Click on title to link to the Albert Glotzer Internet Archive for samples of his writing while was in the Socialist Workers Party in the 1930s and later after he split from that party in the famous Shachtman-led exit in 1940 over the question of defense of the Soviet Union. That was the touchstone issue for his, and later generations, and one can see in the later writing the slip-slide into the defense of "democratic" imperialism. A cautionary tale, for sure.
TROTSKY-MEMOIR AND CRITIQUE, ALBERT GLOTZER, PROMETHEUS BOOKS, NEW YORK, 1989
THIS MONTH MARKS THE 67TH ANNIVERSARY OF THE MURDER OF LEON TROTSKY BY A STALINIST AGENT-ALL HONOR TO THE MEMORY OF THE GREAT RUSSIAN REVOLUTIONARY
As readers of this space may know I make no bones about being an admirer of the work of Leon Trotsky (see archives). I have noted elsewhere that I believe that the definitive biography of the man is Isaac Deutscher’s three-volume set. Nevertheless, others have written biographies, or in this a case a memoir and critique (naturally-the memoir alone in this case would not sustain a book) on Trotsky that are either less balanced than Deutscher’s or come at it from a different angle with a different ax to grind. Mr. Glotzer’s take on Trotsky’s legacy is a classic post World War II social democratic one driven by the effect of the ravages of American imperialism during the Cold War on the right wing of that international political tendency. The post war period was not kind to those who fell away from the politics that sparked their communist youth, but more on that at another time.
Despite our extreme politic differences Mr. Glotzer’s reminiscences of how he became a communist are welcome. I am always fascinated by how those who came to political maturity a couple of generations before me and who are the real living links to the Russian Revolution felt about that event. Moreover, Mr. Glotzer is no mere chronicler of Trotsky’s life. During the 1930’s before the political temperature in the American left intellectual milieu got too hot for some of them Mr. Glotzer was part of the leadership of the American Trotskyist movement and was a key lieutenant, factional operative and personal friend of a central founder- one Max Shachtman. That these two, along with another “Young Turk” one Martin Abern, spent as much time plotting for organizational control of the movement against the wily ‘bureaucratic’ old timer and founder James P. Cannon during that time as in constructive political work is a separate issue. Needless to say only a few cryptic references to that experience surface in this work- a very selective memoir, as is usually the case. For more on that political struggle read Cannon’s The Struggle for a Proletarian Party and Trotsky’s In Defense of Marxism and make up your own mind.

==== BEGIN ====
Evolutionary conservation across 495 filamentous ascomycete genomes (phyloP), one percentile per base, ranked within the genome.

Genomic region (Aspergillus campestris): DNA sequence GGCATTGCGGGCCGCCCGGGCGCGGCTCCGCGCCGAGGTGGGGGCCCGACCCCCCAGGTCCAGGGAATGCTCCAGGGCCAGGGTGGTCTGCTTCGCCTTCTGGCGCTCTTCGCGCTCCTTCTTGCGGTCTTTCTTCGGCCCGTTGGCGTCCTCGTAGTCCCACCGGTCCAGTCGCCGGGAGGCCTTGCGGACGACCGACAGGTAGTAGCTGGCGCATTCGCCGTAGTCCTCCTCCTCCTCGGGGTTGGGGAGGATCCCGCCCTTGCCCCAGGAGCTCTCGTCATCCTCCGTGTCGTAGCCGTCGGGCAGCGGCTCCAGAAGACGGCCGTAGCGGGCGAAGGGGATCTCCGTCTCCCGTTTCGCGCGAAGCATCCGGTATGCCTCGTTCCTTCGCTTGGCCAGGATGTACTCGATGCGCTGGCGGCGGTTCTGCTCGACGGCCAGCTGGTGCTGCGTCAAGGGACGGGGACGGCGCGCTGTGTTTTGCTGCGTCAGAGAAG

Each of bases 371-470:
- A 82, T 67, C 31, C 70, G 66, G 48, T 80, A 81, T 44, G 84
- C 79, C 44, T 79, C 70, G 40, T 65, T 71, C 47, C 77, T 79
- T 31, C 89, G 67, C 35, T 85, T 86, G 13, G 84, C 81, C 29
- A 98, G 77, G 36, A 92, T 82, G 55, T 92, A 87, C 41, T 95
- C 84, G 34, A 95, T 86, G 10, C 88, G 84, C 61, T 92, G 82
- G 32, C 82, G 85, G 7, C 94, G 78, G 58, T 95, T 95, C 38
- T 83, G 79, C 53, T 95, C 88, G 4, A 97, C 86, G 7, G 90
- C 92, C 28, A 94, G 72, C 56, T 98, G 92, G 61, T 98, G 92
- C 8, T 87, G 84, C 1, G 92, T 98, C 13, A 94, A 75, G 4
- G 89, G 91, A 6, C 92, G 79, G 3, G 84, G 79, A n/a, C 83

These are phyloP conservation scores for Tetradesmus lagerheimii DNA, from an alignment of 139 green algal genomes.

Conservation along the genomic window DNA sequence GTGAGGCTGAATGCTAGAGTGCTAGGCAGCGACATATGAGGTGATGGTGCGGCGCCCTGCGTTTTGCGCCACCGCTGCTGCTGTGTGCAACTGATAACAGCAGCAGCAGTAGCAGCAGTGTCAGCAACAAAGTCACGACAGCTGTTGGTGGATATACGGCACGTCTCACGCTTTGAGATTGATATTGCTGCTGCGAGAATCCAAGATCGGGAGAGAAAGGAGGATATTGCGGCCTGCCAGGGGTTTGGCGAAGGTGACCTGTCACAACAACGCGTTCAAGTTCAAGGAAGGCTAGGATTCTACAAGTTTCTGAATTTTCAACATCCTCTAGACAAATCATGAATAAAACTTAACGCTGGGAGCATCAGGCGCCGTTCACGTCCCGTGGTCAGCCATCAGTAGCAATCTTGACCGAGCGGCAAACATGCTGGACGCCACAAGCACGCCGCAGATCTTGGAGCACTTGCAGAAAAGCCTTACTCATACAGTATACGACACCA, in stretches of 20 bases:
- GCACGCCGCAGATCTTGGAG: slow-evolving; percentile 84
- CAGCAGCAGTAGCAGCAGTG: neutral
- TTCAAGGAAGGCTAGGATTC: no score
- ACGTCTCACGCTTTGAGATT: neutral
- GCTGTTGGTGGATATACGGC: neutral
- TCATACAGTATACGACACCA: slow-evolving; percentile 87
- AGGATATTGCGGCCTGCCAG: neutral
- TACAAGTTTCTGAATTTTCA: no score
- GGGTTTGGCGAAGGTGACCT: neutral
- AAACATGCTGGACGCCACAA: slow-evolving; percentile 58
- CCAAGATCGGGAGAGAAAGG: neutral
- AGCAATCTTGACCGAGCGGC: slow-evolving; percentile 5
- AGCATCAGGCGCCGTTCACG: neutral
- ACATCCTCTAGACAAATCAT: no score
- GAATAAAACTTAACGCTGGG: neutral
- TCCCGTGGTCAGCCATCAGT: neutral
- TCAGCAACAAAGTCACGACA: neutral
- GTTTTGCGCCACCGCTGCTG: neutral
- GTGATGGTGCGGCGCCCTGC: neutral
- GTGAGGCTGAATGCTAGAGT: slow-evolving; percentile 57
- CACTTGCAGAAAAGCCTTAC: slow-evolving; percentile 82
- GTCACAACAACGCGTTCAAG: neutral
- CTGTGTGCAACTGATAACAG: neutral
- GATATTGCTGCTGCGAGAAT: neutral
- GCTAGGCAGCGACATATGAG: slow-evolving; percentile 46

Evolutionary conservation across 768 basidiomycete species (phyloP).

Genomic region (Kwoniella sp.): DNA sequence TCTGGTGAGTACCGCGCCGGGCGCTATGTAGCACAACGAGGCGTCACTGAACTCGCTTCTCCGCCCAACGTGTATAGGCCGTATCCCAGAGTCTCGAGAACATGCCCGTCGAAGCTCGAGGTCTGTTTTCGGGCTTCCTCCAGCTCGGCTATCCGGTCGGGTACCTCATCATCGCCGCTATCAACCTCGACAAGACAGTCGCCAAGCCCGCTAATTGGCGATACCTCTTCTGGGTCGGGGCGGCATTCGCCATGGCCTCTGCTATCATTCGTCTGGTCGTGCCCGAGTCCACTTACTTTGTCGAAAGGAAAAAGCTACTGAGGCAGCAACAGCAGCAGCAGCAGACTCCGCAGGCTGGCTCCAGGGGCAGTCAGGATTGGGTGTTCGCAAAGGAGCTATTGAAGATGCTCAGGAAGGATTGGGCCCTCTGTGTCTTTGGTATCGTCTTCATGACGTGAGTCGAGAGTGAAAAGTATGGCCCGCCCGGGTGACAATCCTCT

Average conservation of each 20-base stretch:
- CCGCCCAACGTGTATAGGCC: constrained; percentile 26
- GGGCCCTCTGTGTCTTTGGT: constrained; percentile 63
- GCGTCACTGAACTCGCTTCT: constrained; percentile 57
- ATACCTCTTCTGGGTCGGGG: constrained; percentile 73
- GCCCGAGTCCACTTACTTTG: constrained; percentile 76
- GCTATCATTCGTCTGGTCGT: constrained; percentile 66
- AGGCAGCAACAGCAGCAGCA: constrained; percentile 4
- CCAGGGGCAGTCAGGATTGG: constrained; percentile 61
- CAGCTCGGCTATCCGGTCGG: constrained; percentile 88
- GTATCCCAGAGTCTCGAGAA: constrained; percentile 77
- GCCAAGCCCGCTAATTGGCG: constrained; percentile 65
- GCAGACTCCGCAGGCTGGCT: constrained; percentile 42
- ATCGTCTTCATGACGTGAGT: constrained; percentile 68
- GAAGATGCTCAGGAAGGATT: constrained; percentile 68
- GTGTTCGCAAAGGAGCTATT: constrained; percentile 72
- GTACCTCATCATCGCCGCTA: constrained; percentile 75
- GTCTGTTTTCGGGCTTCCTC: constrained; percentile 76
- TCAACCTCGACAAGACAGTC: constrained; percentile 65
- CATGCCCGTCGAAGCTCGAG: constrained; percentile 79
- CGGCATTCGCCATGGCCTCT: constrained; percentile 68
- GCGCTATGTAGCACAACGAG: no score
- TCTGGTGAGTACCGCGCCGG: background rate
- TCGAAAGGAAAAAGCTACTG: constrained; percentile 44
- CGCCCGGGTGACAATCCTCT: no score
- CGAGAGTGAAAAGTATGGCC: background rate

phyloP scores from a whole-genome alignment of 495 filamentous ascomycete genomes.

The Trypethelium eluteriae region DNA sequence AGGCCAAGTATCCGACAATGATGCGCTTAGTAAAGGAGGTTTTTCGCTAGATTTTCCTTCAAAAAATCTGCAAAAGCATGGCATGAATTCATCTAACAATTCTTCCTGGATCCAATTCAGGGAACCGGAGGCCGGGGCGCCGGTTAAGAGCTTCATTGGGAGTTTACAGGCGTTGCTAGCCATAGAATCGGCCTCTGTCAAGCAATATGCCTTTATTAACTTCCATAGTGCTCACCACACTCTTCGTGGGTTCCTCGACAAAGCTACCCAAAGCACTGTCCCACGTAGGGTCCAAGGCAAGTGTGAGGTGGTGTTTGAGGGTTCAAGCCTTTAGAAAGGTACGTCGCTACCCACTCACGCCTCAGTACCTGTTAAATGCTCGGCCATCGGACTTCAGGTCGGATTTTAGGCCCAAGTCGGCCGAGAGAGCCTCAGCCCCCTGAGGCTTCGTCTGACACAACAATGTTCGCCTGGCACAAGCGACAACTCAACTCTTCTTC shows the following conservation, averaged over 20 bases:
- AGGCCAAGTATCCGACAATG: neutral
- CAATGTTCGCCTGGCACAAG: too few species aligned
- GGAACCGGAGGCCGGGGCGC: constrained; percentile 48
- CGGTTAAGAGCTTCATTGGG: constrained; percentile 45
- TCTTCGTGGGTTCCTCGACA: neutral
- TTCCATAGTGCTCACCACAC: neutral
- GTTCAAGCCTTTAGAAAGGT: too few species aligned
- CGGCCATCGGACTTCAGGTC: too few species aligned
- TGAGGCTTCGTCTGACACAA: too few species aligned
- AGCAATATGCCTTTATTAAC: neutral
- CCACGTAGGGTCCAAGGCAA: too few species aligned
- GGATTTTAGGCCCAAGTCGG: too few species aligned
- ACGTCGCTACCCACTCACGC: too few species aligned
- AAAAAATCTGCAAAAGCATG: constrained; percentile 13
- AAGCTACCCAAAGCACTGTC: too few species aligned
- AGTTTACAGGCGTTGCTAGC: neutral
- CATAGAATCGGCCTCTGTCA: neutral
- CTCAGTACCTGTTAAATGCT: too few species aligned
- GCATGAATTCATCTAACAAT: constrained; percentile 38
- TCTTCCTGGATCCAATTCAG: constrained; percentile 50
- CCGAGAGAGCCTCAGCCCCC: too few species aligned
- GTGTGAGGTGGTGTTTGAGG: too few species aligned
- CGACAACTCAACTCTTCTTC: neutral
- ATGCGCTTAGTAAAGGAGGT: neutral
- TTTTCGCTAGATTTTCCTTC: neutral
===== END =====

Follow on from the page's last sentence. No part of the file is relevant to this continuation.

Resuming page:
As always the critique of Trotsky, or more correctly, Bolshevism is centered on the question of the organizational principles of that party. That is democratic- centralism or as the critics would have it bureaucratic-centralism-long on the bureaucratic, short on the democratic. Trotsky is seen here to have escaped that bad practice until he linked up with the Bolsheviks in 1917. This is his 'original sin' in the eyes of liberals and social democrats like Glotzer. The reduction of an organizational principle of a political party to the decisive reason for the degeneration of a revolution defies belief.
The model for all European social democratic parties, including both the Bolsheviks and Mensheviks in Russia, at the turn of the 20th century was the German party. One does not have to read to far into the history of that party to know that even without state power to buttress its organizational practice that party was as bureaucratically run as any Stalinist party cell. The real question then is not the principle of democratic centralism but the question of a ‘vanguard party’ versus a ‘party of the whole class’. In the end that was what the dispute in the Russian social democracy turned on. And later on the international movement, as well. History has demonstrated, if it has demonstrated anything on this question, that a ‘party of the whole class’ with its implication of inclusiveness toward socially backward workers can never take state power, if that was the idea of those who argued for this type of party in the first place. All of the above said, the question of bureaucracy in the process of transforming society from capitalism to socialism is one that has, in the light of the history of Stalinism, has to be taken as a real question. There are no a priori guarantees on the bumpy road to socialism but that is hardly the decisive question for now.
The rest of Glotzer’s critique is a more or less quick gloss on his politics and a rather annoying gloating over what proved to be the incorrectness of some of Trotsky’s predictions. The central argument Glotzer presents here is that capitalism rather than being in its death throes as Trotsky (and before him, Lenin) suggested still had, and has, a life and is not ready to be relegated to the dustbin of history. Unfortunately, those social democrats, like Glotzer, did more than their fair share of ideological work of behalf of preserving the imperialist status quo. Perhaps he would have been better off if he had ended his memoirs in his Communist youth in the 1930’s when he helped to try to create an international Trotskyist youth movement -that is the Glotzer who interests me. The rest I have heard a million times before.